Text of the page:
How to Marble with Acrylic Paint

Updated: Jul 22

This post is all about marbling with acrylics, I've learnt this technique by researching different methods online and a lot of trial and error. I'm going to take you through everything I do step-by-step, so you can give this a try at home. I would advise making the size and preparing your paper the evening before and make sure you prepare lots of paper, you will be amazed at how quickly you go through it!

Here's a few papers I made using this method.

What you will need:

  • Large rectangular tub (I use a large gravel tray from Wilko but you could use a clear plastic box or you can get special marbling trays.)

  • Bucket (for mixing your size, I use my mop bucket. Don’t use anything that you would use for food preparation, this goes for all the equipment in this list)

  • Methylcellulose powder

  • Tablespoon measure

  • Ammonia

  • Whisk

  • White Vinegar

  • Alum

  • Mixing Jug

  • Washing-up Sponge

  • Paper (you can really experiment here with different colours and types but it needs to be relatively sturdy paper because it’s going to get wet. I love using coloured pastel paper)

  • Drying rack or two chairs and some string

  • Pegs

  • Pencil

  • Acrylic paints

  • Jars (to mix your paints in, you could also use cups, a palette with deep wells or an ice cube tray?)

  • Cocktail sticks

  • Paintbrushes

  • Pipettes

  • Sheet for protecting the floor


Firstly you want to get your size ready (this is the liquid you are going to float your paints on top of), preferably you should do this the night before, so all the bubbles can disperse but you could get away with a couple of hours if you wipe the bubbles away with some kitchen roll or a cloth.

Take 3.7 litres of warm water and sprinkle in 4 tablespoons of methylcellulose powder, give it a whisk and then add a capful of ammonia. Whisk really well for a few minutes to make sure all the methylcellulose has dissolved into the water then leave for a couple of hours or overnight.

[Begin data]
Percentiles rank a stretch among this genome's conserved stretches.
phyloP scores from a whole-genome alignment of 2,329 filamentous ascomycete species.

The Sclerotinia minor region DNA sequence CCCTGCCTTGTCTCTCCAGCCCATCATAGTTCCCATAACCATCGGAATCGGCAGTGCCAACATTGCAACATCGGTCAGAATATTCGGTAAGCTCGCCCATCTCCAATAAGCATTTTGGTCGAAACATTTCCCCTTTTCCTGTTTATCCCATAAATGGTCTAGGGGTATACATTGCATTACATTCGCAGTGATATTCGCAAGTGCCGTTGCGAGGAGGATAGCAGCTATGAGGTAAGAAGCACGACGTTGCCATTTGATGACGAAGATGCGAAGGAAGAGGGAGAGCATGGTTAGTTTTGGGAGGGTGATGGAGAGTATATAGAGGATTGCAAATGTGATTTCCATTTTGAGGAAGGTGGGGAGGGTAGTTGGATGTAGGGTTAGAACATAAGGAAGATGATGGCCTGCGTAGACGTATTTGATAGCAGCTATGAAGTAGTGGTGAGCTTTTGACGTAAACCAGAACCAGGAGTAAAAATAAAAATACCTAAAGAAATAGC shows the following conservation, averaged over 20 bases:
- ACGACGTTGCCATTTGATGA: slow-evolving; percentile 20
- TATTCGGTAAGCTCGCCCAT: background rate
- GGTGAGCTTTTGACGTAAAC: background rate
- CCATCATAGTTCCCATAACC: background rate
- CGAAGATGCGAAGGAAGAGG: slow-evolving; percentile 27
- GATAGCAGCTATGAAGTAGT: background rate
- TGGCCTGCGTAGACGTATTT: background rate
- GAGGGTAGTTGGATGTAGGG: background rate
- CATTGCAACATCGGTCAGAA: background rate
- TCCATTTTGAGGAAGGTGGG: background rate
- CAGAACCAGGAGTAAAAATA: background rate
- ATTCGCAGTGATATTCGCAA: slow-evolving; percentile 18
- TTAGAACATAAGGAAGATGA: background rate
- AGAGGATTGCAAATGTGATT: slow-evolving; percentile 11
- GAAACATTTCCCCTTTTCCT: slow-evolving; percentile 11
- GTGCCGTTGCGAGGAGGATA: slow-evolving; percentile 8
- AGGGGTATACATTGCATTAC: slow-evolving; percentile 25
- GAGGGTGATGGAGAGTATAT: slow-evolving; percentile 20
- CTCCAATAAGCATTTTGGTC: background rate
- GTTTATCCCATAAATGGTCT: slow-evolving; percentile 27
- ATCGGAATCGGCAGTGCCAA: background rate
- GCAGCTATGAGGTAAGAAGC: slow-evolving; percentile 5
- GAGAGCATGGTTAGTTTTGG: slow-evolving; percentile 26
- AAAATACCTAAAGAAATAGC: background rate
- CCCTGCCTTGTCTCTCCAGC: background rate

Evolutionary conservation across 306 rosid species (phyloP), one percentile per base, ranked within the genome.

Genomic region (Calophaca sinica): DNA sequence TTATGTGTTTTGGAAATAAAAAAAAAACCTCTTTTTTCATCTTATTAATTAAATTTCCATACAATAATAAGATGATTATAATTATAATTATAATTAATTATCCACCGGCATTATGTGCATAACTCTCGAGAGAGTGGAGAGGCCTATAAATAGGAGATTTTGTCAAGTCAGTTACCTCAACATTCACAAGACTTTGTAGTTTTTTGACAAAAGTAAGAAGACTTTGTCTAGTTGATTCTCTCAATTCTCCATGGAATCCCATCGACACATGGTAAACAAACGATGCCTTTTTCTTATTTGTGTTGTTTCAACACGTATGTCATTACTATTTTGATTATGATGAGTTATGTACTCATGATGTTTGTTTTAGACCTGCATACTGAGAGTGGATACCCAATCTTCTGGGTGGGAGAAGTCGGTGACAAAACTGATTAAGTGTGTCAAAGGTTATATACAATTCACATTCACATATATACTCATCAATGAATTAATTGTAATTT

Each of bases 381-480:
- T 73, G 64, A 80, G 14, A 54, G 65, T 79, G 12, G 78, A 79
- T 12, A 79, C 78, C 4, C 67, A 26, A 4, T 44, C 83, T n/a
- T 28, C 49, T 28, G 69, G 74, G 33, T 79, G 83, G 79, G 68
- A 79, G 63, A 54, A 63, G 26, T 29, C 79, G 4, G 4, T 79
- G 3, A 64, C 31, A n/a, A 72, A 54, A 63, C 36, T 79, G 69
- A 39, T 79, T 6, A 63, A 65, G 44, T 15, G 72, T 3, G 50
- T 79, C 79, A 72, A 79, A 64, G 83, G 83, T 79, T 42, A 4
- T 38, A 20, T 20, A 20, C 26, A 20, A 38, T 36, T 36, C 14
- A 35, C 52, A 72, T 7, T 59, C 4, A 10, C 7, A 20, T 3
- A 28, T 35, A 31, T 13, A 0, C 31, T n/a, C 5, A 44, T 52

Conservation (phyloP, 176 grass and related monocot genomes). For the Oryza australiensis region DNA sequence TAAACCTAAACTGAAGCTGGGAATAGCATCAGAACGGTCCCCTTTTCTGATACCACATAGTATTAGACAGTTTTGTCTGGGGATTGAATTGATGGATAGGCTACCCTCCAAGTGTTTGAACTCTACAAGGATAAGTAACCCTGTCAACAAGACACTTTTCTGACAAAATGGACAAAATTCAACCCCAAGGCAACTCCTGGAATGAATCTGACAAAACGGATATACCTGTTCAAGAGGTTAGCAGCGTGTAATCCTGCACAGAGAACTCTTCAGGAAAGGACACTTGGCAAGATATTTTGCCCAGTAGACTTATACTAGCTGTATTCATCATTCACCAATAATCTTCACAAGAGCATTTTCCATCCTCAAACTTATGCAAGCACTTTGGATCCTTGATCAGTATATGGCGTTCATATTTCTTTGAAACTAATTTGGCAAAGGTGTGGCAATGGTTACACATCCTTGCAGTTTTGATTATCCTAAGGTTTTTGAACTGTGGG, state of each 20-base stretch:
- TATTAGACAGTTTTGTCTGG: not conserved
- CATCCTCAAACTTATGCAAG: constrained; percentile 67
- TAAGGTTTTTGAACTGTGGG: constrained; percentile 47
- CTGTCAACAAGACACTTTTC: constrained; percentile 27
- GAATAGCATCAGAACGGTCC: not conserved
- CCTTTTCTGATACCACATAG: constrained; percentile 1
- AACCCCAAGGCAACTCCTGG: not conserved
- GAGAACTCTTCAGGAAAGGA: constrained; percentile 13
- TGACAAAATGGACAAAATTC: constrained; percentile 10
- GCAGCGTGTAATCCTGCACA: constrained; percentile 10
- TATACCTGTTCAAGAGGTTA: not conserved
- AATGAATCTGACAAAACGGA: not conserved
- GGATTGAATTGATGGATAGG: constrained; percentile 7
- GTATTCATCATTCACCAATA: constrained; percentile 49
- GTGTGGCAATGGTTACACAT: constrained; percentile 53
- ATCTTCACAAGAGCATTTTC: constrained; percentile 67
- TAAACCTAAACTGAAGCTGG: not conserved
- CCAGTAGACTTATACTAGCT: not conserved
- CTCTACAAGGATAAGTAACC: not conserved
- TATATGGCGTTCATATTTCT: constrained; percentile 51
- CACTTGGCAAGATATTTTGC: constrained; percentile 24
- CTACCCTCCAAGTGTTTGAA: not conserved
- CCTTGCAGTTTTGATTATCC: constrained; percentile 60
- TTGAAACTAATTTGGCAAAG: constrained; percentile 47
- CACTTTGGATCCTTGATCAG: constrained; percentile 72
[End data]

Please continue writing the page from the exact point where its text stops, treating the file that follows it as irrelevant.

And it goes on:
When you’re ready to use the mix and you’ve got rid of all your bubbles add a capful of white vinegar, give it a stir (not too vigorous, you don’t want to create more bubbles!), then pour your size into your marbling tray.

Next you want to prepare your paper, you should to do this in advance as well. You need to coat your paper with an alum solution, which will help the pigment in the paint stick to it. Mix 2 tablespoons of alum into 1 pint of water and stir until dissolved, then sponge the solution over one side of your paper (the side you’re going to marble) and mark the back with a pencil (this is just so you don’t end up marbling the wrong side!). Lay the paper flat and let dry. You can stack them up and put a heavy board on top to help keep them flat.

Last bit of prep before the fun part! Mixing your colours!

You can use colours straight out the tube or you can mix your own. Just put a bit of paint in your jars and use your pipettes and brushes to mix water into them until they’re the consistency of single cream. Test your paints on your size as you go, to see how well they disperse. If they sink to the bottom, you need more water. Bear in mind that it’s always easier to add more water than more paint.

Right, so you’ve got your paints mixed, your size is ready and your paper is prepped!

Just start dropping paint onto your size and make patterns with your cocktail sticks or anything else you want to use (I recently inherited some plastic forks that make cool patterns). When you’re happy with your pattern, drop your paper on to the size (alum side down) and lightly press down to make sure there are no air-bubbles underneath. Leave for a few seconds, then pick up the corners and drag the paper against the edge of your tray to scrape off as much of the excess size as possible.

Now, you can either rinse your print with water or hang them straight up and let the excess size drip off onto a sheet (make sure to adequately protect your floor). Sometimes the pigment will run when rinsed, I think this is down to the type of paper and how well the alum solution soaks into it.

When you go to do your next print you will still have some colour from the last print on your size, you can either scrape this off with some scrap paper or incorporate it into your next print.

I usually set this all up and then keep everything in-situ for a while so I can make lots of prints. The size apparently goes off eventually but I’ve kept mine for a good few days and it’s been fine. Make sure to cover your paints so they don’t dry out and keep topping up with water as you need.

So that’s it!

Have fun! Let me know how to went in the comments or tag me in your photos!

Instagram - @hand_painted_bindery

Facebook - @handpaintedbindery


Gateshead, UK